The package is very standard on the Soltek motherboard. If you have had the chance to look at a few of Soltek's motherboards in the past you will notice that they simply use the same box, then depending on the chipset and its features they place stickers on top of it. The box is quite nice looking but shouldn't determine if your going to buy the motherboard or not.
Once you get inside and pull the motherboard out the way you will find that there isn't too much to look at. You receive your normal array of manuals, an ugly IDE cable and floppy cable, 2 X Serial ATA cables and driver CD to get you up and running. The smaller package helps keep the price down on the Soltek motherboard which will appeal to a lot more people who can often download the included software of other motherboard packages online anyway.
- First Glance
When you first look at the motherboard you notice how good it looks in silver. If you move away from looking at the color you notice a motherboard which is quite simple, the memory slots are black and all the other ports are very standard. While this isn't necessarily a bad thing, if you're someone wanting a motherboard for looks this may not be the best option, on the other hand some people will find that the silver may go perfect with their desired color scheme.
- Springdale Power
As we stated previously, the Soltek SL-86SPE-L is powered by Intel's Springdale chipset otherwise known as the I865 (P-PE-G). The particular version we are looking at today is the PE version which carries a host of features very similar to Intel's higher end Canterwood known as the I875. The main difference is the exclusion of Performance Acceleration Technology or PAT. PAT helps reduce the time it takes to access memory which overall gives you an increase in performance where memory bandwidth is of importance. The Springdale chipset also has support for Intel's new CSA gigabit networking technology but Soltek has chosen not to include it for some reason. We will look further into this now.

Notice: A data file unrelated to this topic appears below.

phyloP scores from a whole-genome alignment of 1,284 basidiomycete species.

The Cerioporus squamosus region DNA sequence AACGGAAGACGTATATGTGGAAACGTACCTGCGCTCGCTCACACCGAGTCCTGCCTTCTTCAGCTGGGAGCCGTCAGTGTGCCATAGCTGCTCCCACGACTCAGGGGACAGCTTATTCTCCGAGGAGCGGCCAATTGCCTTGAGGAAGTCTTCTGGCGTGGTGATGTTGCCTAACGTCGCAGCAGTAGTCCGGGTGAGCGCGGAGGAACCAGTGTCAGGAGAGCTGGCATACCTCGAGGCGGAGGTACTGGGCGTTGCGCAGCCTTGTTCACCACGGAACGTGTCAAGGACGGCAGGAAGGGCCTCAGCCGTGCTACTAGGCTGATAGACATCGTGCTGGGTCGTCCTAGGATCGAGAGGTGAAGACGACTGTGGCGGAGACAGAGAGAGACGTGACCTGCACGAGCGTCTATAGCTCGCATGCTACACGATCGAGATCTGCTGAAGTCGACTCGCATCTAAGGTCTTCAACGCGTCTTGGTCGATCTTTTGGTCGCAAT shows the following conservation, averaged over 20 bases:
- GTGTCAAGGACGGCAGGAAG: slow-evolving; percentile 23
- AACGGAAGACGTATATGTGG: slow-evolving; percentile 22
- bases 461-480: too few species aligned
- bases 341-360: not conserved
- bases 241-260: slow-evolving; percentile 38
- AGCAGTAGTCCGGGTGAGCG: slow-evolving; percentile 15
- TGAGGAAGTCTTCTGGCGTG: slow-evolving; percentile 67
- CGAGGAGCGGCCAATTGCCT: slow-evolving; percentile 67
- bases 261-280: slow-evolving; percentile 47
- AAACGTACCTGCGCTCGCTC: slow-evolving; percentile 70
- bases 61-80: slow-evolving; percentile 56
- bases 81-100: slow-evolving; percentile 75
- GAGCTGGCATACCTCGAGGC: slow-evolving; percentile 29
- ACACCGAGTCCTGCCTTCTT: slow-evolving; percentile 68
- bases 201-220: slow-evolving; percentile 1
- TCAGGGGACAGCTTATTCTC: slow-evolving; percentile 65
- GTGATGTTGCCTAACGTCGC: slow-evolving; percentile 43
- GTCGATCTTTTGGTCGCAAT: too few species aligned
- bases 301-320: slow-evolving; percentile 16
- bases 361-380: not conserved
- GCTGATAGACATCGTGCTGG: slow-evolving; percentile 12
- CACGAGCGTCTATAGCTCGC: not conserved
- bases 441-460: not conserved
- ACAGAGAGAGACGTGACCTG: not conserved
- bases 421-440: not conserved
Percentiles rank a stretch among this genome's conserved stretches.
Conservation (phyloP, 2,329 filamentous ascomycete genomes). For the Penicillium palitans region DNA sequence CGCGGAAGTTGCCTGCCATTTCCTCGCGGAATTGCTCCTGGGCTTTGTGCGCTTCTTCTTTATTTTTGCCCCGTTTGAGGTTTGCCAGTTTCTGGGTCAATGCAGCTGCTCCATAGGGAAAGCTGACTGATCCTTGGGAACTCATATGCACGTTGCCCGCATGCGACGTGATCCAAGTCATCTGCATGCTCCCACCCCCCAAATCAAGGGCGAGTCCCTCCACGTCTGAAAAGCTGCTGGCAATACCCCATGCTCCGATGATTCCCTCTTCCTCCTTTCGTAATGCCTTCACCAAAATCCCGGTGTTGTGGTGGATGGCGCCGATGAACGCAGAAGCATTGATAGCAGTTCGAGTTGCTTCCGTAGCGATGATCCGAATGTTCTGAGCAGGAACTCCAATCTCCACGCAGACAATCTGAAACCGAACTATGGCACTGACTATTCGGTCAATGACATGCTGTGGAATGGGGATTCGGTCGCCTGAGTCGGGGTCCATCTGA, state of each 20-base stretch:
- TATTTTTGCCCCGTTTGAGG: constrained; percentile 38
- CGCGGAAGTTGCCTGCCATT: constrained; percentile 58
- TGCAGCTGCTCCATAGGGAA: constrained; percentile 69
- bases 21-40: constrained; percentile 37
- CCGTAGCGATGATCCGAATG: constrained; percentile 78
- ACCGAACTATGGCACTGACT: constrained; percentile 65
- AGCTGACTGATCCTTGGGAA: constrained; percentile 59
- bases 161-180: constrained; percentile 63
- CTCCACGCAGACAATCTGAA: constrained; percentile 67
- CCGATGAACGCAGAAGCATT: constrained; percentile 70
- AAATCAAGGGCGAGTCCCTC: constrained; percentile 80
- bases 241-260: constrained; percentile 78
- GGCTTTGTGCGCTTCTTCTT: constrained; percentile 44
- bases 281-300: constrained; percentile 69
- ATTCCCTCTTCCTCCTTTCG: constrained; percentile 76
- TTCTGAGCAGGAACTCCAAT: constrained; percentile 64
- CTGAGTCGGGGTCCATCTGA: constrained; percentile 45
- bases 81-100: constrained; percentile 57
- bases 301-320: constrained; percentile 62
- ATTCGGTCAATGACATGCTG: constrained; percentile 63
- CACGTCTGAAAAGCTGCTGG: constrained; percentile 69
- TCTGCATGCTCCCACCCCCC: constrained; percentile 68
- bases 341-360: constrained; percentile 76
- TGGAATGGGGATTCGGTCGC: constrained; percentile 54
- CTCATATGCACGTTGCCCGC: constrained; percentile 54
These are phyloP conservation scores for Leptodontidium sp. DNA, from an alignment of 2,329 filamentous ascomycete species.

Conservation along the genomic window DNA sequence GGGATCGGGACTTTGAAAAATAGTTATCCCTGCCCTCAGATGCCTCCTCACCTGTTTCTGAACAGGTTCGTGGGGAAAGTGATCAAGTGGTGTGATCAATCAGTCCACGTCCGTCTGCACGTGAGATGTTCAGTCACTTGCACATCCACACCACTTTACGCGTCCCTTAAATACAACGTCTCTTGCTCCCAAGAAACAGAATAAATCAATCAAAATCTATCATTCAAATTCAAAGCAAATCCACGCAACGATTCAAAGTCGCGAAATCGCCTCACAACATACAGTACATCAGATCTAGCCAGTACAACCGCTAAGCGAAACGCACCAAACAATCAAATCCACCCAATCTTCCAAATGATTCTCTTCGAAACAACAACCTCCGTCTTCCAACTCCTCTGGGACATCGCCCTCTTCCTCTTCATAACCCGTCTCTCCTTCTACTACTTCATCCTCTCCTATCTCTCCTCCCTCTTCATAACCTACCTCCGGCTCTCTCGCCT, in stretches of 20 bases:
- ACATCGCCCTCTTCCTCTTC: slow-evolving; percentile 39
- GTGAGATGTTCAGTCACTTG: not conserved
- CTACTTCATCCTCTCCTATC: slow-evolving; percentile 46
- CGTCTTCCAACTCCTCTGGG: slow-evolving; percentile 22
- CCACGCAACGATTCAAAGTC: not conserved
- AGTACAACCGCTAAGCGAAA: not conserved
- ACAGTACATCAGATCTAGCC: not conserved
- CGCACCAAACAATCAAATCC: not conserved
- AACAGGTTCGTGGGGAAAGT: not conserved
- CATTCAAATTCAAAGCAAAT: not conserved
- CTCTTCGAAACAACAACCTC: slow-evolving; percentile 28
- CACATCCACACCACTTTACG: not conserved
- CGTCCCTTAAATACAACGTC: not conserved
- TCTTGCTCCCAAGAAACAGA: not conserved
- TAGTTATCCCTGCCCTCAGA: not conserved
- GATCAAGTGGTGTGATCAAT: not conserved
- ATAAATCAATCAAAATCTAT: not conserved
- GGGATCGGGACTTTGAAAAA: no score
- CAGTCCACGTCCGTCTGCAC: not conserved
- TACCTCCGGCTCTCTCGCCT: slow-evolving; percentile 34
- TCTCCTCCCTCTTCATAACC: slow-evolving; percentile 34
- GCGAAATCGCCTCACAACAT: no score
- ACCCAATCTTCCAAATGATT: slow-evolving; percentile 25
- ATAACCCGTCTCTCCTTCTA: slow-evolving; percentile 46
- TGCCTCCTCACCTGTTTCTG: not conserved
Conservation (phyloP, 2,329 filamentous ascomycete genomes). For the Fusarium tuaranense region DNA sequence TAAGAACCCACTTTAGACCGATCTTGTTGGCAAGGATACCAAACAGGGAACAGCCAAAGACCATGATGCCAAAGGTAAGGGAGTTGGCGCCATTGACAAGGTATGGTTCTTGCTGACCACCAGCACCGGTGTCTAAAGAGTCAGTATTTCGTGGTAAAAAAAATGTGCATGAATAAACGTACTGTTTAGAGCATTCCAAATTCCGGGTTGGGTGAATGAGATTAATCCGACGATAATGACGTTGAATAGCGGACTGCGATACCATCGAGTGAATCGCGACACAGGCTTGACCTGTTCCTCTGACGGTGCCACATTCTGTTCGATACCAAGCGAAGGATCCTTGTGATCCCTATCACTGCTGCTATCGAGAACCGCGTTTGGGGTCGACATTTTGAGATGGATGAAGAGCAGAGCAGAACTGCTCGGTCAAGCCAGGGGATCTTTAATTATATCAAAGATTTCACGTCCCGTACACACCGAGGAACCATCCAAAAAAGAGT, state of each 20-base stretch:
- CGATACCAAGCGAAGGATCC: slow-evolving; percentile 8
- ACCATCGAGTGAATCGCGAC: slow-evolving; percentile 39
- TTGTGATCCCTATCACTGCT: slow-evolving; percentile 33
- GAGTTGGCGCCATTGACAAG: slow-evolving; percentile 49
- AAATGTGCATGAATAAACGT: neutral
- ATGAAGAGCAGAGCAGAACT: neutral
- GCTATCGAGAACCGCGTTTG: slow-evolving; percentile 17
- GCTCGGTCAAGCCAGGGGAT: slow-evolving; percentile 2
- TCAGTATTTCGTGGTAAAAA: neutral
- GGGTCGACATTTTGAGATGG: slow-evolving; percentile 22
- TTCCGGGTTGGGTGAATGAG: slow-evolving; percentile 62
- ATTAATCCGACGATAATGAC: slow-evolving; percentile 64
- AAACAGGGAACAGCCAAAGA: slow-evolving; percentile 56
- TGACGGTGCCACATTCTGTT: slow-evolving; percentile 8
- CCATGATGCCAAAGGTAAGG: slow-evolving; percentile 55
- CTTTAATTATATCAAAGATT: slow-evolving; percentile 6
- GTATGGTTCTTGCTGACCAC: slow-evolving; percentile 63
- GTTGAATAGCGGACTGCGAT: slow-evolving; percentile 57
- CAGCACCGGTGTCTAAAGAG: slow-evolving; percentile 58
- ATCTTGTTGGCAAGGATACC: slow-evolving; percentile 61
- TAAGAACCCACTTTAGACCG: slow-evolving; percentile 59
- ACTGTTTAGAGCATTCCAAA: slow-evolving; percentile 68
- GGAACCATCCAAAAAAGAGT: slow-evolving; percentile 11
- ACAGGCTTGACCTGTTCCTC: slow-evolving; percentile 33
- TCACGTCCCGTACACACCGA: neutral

- No CSA
Like we just said, Soltek has chosen to go down the path of using the Realtek controller which only has support for 10/100 networking, while this isn't a bad thing we feel the main reason for choosing this controller over Intel's CSA network controller would be for cost reasons. This motherboard is designed for people who want to use the latest chipset but at the lowest price. We had absolutely no problems running the networking and like you would expect, it was very easy to setup like most onboard LAN solutions.
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- Soltek SL-86SPE-L - Page 1 [Introduction]
- Soltek SL-86SPE-L - Page 2 [Specifications]
- Soltek SL-86SPE-L - Page 3 [Features]
- Soltek SL-86SPE-L - Page 4 [Features Continued]
- Soltek SL-86SPE-L - Page 5 [Test System Setup and SiSoft Sandra]
- Soltek SL-86SPE-L - Page 6 [Benchmarks - PCMark 2002]
- Soltek SL-86SPE-L - Page 7 [Benchmarks - 3DMark 2001]
- Soltek SL-86SPE-L - Page 8 [Benchmarks - 3DMark 2003]
- Soltek SL-86SPE-L - Page 9 [Benchmarks - Code Creatures]
- Soltek SL-86SPE-L - Page 10 [Benchmarks - Comanche 4]
- Soltek SL-86SPE-L - Page 11 [Benchmarks - Unreal Tournament 2003]
- Soltek SL-86SPE-L - Page 12 [Benchmarks - Quake 3]
- Soltek SL-86SPE-L - Page 13 [Benchmarks - Jedi Knight 2]
- Soltek SL-86SPE-L - Page 14 [Conclusion]
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